Choose your favourite piece of glassware, Jo. I can afford to give it to you in cyberspace!
After lunch with my brother-in-law at an Asian restaurant where the background music was Love letters in the sand, I visited Canberra Glassworks. It is situated in the repurposed Kingston Power Station, the first permanent building in the national capital, constructed in 1915. The tower of glass and light by Warren Langley is a reincarnation of the original brick chimney, expressing the two uses of the building.
Inside, I browsed the shop, light captured in glass.
The pièce de resistance was a glass scarf, floating and light, crafted by Kirstie Rea.
Then I visited the workshop where all this beauty and light was created – a sparse business-like area, with the glow of furnaces and the intentness of handling heat and fragility. For an hour I watched two young women shaping glass from a blob to an elegant long tube.
And then, when they cut it from the handling pole … it fell to the stained concrete floor, and smashed to smithereens.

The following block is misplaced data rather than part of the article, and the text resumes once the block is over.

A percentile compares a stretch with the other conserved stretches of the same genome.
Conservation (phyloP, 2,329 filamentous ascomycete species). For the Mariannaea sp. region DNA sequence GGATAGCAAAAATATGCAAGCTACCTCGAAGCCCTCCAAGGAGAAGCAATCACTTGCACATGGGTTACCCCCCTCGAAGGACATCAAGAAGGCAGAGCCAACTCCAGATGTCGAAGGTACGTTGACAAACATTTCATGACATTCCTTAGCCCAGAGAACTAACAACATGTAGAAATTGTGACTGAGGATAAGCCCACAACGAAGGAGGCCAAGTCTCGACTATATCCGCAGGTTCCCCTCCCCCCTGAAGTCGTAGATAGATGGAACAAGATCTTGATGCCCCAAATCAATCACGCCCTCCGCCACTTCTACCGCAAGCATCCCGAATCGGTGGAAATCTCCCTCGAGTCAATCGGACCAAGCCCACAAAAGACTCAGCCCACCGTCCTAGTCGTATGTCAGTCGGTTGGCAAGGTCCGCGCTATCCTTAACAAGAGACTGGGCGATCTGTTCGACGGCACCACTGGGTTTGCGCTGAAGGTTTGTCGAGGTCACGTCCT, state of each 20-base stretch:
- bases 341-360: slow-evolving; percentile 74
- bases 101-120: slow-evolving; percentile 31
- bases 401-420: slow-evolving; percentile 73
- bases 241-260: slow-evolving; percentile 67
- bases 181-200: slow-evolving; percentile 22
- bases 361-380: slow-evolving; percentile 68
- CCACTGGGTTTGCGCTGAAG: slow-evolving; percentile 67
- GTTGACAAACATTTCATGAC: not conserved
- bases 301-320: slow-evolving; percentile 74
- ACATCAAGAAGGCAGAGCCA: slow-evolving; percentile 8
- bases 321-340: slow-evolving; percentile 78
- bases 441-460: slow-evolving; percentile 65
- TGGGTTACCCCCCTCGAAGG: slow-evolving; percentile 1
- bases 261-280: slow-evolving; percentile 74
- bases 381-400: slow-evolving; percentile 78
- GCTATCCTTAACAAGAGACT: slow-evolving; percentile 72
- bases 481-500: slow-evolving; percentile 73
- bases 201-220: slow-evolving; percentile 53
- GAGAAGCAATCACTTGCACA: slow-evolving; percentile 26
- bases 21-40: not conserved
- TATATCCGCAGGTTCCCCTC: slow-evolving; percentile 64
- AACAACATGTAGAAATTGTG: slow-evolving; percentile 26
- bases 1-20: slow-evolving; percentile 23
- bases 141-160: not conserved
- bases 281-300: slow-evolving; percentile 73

For many years, I've been intending to visit the National Gallery to view its collections, rather than being drawn by the frequent blockbusters. At last I managed to do just that. I began by walking around the Aboriginal Memorial, 200 hollow log ceremonial coffins, one for each year of white invasion, arranged on a winding path representing the Glyde River in the Northern Territory. The coffins are “a forest of souls” and a “war memorial for all those Aboriginal people who died defending their country.” Forty-three artists – bark painters, sculptors and weavers – were involved in creating the coffins.
Upstairs, I was face to face with a huge sculptured representation of a Mandjabu, a traditional fish trap from the Maningrida Aboriginal community in the Northern Territory, which translates woven fibre into cast aluminium. Then the galleries opened before me: objects and paintings in the rich earth colours of the heart of Australia, many created by Unknown and a few communally.
If you want to look at Aboriginal art more deeply than I presume to do here, you can begin by browsing the National Gallery of Australia's website.